When my husband and I moved to France and sat down to plan our new family budget, it was a bit of a shock. We were going from being a two-income family in the U.S. to a one-income family in France—which was a huge difference considering that my husband’s salary went down roughly a third in the process. I couldn’t believe how little “wiggle room” we had, at least on paper. Our income pretty much equaled our output, not an ideal situation for a family trying to save money for the future.
Things have since improved as I’m working now (at the time I was a stay-at-home mom), but we still have to be very deliberate about the purchases we make if we want to have anything left over at the end of the month. I’ve learned that if I want to buy something, I need to first think “outside the wallet”—to consider how I can get what I need or want without having to spend money.
For me, inserting this step into my mental process before making a purchase has been a huge part of learning to live frugally. And I’ve found that it works both ways—not only do I think before I buy, but I think before I toss. How could someone else use what I no longer need? How can I get the most use out of this item, both for myself and someone else?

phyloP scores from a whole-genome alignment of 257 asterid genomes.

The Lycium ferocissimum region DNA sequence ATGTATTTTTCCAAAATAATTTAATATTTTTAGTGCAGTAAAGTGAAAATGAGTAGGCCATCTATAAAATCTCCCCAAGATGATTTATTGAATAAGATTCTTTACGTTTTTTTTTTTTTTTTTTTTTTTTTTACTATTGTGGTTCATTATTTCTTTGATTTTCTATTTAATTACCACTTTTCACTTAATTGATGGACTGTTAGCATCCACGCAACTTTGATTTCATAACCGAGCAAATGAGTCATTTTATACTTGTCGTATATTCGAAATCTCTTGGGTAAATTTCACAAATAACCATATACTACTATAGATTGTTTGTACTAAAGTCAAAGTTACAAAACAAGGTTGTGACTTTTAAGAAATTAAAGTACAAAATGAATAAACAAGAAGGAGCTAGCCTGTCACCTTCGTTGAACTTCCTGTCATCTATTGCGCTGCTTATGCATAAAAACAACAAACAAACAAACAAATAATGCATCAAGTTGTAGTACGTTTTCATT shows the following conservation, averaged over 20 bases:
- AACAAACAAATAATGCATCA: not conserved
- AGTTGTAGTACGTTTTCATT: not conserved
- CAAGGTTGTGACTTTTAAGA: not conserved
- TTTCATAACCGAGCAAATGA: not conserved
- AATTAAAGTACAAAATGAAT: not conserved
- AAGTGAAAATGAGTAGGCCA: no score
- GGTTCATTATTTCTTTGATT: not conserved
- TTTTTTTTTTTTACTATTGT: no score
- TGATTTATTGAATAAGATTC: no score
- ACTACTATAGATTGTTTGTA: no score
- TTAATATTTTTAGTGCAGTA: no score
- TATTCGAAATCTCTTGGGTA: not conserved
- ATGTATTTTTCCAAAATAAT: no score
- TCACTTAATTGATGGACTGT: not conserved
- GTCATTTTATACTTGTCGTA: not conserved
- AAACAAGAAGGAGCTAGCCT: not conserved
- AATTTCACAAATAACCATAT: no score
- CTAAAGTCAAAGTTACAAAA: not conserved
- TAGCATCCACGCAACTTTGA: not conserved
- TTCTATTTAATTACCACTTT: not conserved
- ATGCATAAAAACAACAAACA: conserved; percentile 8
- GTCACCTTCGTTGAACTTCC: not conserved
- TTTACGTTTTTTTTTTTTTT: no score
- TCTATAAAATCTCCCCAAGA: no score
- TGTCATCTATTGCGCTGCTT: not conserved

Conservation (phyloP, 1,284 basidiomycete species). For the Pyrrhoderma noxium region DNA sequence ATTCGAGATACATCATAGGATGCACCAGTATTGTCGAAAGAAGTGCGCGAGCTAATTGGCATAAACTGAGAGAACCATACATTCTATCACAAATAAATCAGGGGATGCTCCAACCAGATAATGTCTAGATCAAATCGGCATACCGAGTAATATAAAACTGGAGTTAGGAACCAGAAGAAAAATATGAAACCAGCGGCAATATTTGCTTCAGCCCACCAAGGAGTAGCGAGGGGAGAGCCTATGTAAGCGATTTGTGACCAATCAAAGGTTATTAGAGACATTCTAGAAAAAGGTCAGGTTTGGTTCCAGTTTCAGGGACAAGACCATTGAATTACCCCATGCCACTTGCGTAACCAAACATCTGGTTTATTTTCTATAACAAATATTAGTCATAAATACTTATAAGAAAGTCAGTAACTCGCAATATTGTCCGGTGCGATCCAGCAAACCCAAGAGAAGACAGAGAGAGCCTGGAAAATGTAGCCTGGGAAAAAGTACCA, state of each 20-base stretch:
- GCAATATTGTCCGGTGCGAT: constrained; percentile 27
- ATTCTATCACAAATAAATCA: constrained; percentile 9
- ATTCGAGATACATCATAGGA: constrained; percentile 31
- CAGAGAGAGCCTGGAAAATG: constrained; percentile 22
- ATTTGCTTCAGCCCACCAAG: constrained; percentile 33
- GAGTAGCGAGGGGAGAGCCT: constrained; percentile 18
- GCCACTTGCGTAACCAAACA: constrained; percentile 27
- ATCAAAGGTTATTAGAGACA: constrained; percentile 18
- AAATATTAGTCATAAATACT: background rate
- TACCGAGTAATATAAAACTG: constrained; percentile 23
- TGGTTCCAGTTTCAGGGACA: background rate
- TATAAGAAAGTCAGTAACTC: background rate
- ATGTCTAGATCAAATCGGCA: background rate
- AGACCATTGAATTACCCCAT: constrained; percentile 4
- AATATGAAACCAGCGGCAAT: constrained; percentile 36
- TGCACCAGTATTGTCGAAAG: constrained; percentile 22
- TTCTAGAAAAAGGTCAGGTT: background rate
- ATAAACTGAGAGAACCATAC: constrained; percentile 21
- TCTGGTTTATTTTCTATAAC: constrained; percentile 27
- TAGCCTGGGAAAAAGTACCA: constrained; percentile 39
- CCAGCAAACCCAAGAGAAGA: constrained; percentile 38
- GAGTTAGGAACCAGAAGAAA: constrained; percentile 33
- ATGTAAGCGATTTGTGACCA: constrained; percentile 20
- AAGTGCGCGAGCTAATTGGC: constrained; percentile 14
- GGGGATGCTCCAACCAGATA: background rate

In this series of posts, I’m going to be looking at areas of my budget where I am able to do this to the best advantage. I’ll try and share ideas and links that I know of, and I’m hoping you will share some of your own as well.
So my question for you is: What topics would you like to see highlighted in this series? In what areas of your budget are you looking to cut corners?